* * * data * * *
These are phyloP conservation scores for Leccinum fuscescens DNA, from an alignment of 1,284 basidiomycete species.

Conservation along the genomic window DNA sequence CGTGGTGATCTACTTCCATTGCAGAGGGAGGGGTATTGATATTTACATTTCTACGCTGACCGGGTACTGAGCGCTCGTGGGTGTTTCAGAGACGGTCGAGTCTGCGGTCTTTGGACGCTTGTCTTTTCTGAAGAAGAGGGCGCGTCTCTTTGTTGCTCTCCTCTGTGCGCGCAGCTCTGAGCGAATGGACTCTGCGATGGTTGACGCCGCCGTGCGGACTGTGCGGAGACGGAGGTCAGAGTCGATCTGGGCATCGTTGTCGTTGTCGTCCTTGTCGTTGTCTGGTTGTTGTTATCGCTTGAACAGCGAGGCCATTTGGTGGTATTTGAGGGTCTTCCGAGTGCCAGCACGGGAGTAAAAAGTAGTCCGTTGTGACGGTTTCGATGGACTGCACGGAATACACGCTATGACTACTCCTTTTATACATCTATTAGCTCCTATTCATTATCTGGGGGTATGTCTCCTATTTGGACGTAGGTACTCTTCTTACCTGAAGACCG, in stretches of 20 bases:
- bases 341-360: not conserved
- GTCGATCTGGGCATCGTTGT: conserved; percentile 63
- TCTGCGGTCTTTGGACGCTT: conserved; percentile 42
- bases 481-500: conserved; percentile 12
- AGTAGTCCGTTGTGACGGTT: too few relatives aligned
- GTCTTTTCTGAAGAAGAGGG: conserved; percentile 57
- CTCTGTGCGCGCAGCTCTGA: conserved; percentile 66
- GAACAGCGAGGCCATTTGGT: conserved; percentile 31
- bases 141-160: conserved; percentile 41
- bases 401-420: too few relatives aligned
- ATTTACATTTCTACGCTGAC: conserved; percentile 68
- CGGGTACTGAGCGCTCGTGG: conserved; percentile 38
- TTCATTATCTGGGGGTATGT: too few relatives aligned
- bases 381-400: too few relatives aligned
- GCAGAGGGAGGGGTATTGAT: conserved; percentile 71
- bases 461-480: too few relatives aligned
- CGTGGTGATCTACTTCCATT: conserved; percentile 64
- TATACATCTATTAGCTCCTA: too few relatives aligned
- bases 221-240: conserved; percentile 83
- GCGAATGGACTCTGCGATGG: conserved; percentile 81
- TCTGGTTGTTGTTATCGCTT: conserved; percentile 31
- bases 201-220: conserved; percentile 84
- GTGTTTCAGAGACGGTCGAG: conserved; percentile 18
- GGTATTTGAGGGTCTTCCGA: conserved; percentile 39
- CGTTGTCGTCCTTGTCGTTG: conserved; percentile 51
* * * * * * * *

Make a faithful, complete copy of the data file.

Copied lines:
These are phyloP conservation scores for Leccinum fuscescens DNA, from an alignment of 1,284 basidiomycete species.

Conservation along the genomic window DNA sequence CGTGGTGATCTACTTCCATTGCAGAGGGAGGGGTATTGATATTTACATTTCTACGCTGACCGGGTACTGAGCGCTCGTGGGTGTTTCAGAGACGGTCGAGTCTGCGGTCTTTGGACGCTTGTCTTTTCTGAAGAAGAGGGCGCGTCTCTTTGTTGCTCTCCTCTGTGCGCGCAGCTCTGAGCGAATGGACTCTGCGATGGTTGACGCCGCCGTGCGGACTGTGCGGAGACGGAGGTCAGAGTCGATCTGGGCATCGTTGTCGTTGTCGTCCTTGTCGTTGTCTGGTTGTTGTTATCGCTTGAACAGCGAGGCCATTTGGTGGTATTTGAGGGTCTTCCGAGTGCCAGCACGGGAGTAAAAAGTAGTCCGTTGTGACGGTTTCGATGGACTGCACGGAATACACGCTATGACTACTCCTTTTATACATCTATTAGCTCCTATTCATTATCTGGGGGTATGTCTCCTATTTGGACGTAGGTACTCTTCTTACCTGAAGACCG, in stretches of 20 bases:
- bases 341-360: not conserved
- GTCGATCTGGGCATCGTTGT: conserved; percentile 63
- TCTGCGGTCTTTGGACGCTT: conserved; percentile 42
- bases 481-500: conserved; percentile 12
- AGTAGTCCGTTGTGACGGTT: too few relatives aligned
- GTCTTTTCTGAAGAAGAGGG: conserved; percentile 57
- CTCTGTGCGCGCAGCTCTGA: conserved; percentile 66
- GAACAGCGAGGCCATTTGGT: conserved; percentile 31
- bases 141-160: conserved; percentile 41
- bases 401-420: too few relatives aligned
- ATTTACATTTCTACGCTGAC: conserved; percentile 68
- CGGGTACTGAGCGCTCGTGG: conserved; percentile 38
- TTCATTATCTGGGGGTATGT: too few relatives aligned
- bases 381-400: too few relatives aligned
- GCAGAGGGAGGGGTATTGAT: conserved; percentile 71
- bases 461-480: too few relatives aligned
- CGTGGTGATCTACTTCCATT: conserved; percentile 64
- TATACATCTATTAGCTCCTA: too few relatives aligned
- bases 221-240: conserved; percentile 83
- GCGAATGGACTCTGCGATGG: conserved; percentile 81
- TCTGGTTGTTGTTATCGCTT: conserved; percentile 31
- bases 201-220: conserved; percentile 84
- GTGTTTCAGAGACGGTCGAG: conserved; percentile 18
- GGTATTTGAGGGTCTTCCGA: conserved; percentile 39
- CGTTGTCGTCCTTGTCGTTG: conserved; percentile 51